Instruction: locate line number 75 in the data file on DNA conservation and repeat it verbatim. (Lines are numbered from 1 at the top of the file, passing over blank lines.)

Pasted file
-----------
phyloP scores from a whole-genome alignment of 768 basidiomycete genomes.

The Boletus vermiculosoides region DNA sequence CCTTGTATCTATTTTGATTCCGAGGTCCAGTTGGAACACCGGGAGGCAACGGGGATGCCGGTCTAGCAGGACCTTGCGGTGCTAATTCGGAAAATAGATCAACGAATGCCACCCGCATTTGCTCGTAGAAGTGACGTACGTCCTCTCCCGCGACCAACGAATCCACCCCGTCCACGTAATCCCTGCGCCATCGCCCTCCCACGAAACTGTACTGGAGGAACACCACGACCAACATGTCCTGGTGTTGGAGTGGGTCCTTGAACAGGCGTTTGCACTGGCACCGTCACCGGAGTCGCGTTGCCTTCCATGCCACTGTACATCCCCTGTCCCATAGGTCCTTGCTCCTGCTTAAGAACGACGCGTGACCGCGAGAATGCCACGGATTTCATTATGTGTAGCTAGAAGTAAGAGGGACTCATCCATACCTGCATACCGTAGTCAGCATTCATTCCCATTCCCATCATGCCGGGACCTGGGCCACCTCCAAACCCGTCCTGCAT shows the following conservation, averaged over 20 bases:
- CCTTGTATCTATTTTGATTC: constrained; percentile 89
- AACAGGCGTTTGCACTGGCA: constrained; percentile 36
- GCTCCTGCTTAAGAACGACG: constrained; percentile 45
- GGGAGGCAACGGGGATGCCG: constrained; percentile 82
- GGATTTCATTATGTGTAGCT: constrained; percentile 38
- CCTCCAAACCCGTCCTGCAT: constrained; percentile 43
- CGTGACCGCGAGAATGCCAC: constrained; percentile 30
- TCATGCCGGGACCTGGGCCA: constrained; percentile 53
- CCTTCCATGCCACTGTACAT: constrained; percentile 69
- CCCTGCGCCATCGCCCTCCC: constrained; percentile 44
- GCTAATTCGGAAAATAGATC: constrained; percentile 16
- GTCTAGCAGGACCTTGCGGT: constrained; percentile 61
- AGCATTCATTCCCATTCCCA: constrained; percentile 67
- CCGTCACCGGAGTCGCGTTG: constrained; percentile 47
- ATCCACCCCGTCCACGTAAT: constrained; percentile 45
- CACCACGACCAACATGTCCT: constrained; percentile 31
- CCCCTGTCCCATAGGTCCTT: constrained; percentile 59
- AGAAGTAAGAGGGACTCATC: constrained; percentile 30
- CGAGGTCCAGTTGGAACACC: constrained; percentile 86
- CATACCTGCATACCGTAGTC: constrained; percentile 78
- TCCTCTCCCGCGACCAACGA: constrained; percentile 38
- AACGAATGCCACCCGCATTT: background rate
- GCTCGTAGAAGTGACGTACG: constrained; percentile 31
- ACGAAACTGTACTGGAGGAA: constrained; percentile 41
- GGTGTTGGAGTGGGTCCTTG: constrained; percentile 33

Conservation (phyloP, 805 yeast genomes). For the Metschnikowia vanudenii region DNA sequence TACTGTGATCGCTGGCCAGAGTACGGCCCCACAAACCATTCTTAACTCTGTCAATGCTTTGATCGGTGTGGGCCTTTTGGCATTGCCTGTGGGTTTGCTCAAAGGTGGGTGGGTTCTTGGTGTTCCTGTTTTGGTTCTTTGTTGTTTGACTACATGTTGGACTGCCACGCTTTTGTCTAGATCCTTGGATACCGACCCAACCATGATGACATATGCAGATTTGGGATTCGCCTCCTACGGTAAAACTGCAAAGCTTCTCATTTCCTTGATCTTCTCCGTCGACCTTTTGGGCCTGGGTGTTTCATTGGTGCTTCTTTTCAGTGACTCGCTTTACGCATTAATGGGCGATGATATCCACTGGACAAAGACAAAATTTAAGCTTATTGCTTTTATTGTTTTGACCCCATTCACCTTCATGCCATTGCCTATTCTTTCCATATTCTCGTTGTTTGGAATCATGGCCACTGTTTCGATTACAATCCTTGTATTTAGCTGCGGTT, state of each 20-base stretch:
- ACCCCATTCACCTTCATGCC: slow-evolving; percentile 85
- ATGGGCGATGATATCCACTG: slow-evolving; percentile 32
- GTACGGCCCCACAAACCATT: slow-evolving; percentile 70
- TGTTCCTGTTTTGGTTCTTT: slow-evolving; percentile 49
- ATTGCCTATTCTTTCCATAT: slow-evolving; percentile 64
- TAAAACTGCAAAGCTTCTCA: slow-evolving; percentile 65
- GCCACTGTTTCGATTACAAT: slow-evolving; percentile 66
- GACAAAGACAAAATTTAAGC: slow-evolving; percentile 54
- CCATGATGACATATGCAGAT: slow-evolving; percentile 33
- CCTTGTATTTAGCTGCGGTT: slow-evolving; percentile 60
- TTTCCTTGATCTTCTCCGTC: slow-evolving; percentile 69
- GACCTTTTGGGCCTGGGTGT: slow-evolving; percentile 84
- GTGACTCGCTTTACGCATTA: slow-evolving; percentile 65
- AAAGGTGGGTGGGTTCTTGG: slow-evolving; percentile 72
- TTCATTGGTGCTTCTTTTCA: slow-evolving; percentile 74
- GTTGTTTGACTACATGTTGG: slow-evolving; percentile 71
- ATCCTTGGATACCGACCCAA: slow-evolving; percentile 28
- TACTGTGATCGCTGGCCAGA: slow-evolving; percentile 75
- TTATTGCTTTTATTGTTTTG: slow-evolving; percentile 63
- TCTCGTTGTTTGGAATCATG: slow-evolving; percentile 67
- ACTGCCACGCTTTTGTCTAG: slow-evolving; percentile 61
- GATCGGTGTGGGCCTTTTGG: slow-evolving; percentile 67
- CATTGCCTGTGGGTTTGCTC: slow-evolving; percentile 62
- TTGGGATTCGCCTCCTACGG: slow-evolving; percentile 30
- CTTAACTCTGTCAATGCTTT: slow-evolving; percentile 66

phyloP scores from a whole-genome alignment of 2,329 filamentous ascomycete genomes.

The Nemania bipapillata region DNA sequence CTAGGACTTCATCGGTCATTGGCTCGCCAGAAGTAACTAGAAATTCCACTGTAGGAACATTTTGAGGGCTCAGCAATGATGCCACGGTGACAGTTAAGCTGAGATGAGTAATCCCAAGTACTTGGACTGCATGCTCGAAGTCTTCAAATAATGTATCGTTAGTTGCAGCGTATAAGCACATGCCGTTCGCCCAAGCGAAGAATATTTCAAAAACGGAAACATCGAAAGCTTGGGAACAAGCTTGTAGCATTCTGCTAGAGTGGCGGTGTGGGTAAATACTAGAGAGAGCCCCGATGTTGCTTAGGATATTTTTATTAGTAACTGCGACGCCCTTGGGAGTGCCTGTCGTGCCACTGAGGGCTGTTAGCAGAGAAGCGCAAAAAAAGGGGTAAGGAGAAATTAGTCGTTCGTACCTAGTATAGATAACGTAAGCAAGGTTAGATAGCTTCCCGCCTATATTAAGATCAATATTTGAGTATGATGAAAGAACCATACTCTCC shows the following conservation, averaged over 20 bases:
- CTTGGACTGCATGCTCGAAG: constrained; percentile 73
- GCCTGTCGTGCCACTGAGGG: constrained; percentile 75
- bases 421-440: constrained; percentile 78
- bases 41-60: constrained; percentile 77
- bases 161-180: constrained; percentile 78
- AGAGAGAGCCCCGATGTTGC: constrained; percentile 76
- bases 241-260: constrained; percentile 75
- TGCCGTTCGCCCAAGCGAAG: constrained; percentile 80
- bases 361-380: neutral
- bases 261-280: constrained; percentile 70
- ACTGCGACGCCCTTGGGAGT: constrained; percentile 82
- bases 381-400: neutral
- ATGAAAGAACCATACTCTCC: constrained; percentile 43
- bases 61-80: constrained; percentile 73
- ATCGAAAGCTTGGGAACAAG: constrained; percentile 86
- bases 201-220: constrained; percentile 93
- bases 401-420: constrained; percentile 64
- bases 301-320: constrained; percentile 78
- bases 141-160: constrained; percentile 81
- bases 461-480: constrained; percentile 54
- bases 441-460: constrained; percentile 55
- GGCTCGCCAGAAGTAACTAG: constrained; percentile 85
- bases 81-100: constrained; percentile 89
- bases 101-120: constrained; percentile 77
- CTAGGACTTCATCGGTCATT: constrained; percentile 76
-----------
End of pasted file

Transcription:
- bases 461-480: constrained; percentile 54